Improper chromosome segregation is one route to aneuploidy. The centromere–kinetochore complex facilitates interaction between a chromosome and the spindle microtubules to ensure equal segregation of chromosomes from a mother to daughter cells. In addition to serving as sites of protein assembly to form kinetochores, centromeres also hold two sister chromatids together until the onset of anaphase by balancing opposing forces acting on them—a pole-ward (outward) force generated by spindle microtubules depolymerizing toward opposite poles, and a cohesive (inward) force between two sister chromatids. Paradoxically, in spite of performing the conserved function of chromosome segregation, centromere (CEN) DNA sequence and organization of CEN DNA elements vary widely among eukaryotes. In contrast, several kinetochore proteins are evolutionarily conserved, although sometimes this conservation is restricted to a group of organisms. For example, the Dam1 complex, an outer kinetochore protein complex, is fungus specific and is essential for viability in C. albicans [6], [7]. Thus, this complex may be a suitable target for development of anti-fungal drugs. However, a CEN-specific histone H3 variant of the CENP-A/Cse4 family is found to be universally associated with the formation of specialized and unique chromatin at all functional CENs despite seemingly diverse CEN DNA sequences.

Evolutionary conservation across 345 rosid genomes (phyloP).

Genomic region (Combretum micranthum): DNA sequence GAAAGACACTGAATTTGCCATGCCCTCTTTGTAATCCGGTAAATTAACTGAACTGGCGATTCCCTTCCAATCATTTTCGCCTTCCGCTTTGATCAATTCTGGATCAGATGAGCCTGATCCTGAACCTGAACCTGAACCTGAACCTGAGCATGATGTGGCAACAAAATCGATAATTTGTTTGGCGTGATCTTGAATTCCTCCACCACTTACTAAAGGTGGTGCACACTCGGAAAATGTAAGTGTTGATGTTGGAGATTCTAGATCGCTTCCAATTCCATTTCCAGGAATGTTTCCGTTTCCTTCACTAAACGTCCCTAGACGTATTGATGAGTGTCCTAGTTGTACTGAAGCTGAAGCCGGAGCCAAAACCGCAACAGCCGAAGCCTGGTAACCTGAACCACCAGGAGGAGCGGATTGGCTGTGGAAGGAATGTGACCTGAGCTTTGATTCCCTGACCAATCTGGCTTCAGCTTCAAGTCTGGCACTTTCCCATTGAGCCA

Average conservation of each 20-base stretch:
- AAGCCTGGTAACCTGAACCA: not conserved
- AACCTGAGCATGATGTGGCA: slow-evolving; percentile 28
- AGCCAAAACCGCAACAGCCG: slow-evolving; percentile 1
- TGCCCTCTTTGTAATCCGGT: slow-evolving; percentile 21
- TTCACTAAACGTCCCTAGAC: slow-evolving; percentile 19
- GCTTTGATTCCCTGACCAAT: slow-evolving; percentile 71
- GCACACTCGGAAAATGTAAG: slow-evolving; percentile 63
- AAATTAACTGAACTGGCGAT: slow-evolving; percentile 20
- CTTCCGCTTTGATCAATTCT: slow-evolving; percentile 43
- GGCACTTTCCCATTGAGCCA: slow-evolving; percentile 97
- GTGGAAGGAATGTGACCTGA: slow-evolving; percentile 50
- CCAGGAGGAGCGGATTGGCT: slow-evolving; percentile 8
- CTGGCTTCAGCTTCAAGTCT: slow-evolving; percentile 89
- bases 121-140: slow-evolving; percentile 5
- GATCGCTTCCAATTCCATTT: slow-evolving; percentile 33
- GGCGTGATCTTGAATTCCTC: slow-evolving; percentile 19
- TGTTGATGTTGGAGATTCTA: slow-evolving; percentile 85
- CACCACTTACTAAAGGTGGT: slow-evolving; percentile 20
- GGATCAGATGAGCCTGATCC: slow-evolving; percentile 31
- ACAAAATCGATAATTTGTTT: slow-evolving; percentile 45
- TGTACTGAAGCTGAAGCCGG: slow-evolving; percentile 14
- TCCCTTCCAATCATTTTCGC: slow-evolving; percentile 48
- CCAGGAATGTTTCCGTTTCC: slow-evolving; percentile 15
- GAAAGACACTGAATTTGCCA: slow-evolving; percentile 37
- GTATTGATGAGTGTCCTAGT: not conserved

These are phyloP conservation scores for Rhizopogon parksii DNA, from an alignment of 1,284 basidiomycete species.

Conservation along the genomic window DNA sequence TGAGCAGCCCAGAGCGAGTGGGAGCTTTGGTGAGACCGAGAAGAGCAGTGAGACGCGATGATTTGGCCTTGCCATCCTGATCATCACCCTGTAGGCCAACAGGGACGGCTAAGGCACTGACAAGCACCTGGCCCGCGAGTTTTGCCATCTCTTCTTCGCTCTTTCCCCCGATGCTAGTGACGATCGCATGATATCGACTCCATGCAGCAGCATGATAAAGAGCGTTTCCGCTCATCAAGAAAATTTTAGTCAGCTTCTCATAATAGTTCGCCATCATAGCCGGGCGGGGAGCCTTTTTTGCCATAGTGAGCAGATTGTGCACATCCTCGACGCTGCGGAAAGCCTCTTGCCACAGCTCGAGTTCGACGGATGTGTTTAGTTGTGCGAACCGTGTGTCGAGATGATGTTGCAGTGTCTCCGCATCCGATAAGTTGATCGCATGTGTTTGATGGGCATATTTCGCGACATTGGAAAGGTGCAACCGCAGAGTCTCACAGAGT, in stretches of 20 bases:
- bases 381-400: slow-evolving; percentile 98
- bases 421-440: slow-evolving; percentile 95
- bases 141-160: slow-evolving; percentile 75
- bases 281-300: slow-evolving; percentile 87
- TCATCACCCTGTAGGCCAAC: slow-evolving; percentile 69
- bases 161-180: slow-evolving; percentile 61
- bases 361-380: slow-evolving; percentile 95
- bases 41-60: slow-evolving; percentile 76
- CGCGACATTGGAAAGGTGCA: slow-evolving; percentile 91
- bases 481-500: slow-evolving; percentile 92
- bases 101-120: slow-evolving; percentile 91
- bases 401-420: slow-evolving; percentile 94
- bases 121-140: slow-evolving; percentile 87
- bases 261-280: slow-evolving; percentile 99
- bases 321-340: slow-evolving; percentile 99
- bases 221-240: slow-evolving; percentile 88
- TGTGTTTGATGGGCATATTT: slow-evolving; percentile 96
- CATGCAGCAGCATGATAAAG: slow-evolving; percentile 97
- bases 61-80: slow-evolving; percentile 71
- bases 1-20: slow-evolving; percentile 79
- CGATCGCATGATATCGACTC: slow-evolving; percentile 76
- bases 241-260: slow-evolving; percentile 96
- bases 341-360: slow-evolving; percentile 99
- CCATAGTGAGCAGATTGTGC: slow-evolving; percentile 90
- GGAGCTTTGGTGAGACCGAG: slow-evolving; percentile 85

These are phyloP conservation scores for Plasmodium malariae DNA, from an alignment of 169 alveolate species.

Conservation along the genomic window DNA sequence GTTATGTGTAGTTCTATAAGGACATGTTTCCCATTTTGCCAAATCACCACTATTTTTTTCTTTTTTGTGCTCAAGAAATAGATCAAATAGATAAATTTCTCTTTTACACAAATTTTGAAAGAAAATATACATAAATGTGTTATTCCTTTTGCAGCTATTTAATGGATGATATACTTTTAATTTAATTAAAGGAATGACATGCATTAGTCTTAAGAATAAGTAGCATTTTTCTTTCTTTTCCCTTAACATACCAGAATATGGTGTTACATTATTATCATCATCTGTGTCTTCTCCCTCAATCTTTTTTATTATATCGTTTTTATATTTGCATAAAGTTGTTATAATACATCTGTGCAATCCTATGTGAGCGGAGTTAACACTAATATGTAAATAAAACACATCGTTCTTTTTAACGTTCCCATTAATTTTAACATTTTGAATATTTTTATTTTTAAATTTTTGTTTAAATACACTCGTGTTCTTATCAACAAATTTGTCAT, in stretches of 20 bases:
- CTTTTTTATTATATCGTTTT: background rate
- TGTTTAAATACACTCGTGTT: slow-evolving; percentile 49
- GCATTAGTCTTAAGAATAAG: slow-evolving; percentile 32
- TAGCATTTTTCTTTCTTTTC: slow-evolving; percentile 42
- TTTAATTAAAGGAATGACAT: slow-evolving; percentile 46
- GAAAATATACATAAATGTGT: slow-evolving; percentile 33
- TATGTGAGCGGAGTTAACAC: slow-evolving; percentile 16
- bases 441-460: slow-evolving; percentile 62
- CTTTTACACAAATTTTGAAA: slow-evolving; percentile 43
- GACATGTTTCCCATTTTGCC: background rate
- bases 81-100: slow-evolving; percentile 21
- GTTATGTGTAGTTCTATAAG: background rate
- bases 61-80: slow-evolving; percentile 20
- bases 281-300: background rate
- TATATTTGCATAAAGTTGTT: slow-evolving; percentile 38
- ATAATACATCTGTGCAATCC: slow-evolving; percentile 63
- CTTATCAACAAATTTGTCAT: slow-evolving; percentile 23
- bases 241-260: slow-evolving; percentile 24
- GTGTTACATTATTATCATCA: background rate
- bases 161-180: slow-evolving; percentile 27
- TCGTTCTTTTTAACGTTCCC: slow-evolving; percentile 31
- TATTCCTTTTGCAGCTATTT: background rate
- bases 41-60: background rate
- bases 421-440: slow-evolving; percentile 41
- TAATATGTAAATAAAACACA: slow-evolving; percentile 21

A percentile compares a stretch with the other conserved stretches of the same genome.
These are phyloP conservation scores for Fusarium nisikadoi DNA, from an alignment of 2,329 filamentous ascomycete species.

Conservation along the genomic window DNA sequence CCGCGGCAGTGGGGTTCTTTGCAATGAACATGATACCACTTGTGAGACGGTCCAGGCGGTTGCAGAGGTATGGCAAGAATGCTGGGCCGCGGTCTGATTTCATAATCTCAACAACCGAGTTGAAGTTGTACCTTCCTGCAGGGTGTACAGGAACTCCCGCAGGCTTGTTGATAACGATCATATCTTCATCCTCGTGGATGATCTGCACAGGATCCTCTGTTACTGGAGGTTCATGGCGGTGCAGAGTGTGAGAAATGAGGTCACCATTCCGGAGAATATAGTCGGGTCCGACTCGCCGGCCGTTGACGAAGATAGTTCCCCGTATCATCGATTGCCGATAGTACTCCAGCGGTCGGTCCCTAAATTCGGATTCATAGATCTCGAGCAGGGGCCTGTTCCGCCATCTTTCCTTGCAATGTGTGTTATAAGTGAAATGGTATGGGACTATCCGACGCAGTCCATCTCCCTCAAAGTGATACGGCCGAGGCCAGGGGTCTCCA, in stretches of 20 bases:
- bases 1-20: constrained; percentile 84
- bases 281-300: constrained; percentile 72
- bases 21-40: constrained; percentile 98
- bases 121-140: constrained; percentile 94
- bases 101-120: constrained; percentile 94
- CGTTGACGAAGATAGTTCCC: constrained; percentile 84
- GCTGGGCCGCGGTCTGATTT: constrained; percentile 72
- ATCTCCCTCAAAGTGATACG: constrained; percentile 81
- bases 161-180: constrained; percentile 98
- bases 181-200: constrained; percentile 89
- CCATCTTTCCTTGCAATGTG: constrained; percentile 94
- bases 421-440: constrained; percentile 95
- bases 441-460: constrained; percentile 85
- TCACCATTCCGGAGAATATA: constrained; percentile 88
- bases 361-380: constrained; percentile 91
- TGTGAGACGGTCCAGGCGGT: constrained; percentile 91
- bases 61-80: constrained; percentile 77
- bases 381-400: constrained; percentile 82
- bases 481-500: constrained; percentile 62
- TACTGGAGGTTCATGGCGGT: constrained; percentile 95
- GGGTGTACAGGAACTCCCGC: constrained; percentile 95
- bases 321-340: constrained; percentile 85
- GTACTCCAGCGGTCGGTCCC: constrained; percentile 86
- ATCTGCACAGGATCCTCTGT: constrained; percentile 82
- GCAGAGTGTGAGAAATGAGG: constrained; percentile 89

What Are the Different Types of CENs in Eukaryotic Pathogens?

Some organisms have holocentric chromosomes where the CEN is diffused and CEN elements are distributed throughout a chromosome. However, most organisms have monocentric chromosomes where a CEN is localized to a single region on a chromosome. Monocentric CENs are of three types: a) “point” CENs in which centromere function is retained in a short (<400 bp) stretch of DNA with highly conserved protein binding motifs and often a single CENP-A-containing nucleosome, b) “small regional” CENs with CENP-A-containing chromatin formed on a stretch of DNA (<40 kb) that is longer than the point centromere but often lacks any protein binding sequence motifs or conserved pericentric repeats, and c) “large regional” CENs that span a long region (>40 kb–a few Mbs) usually rich in repeats and often CENP-A-containing nucleosomes are interspersed with H3-containing nucleosomes. Formation of a kinetochore on most point CENs initiates with binding of a DNA sequence-specific kinetochore protein [8]. In contrast, several lines of evidence suggest that epigenetic factors, not the DNA sequence alone, also contribute to centromere identity in organisms carrying small or large regional centromeres [8][10].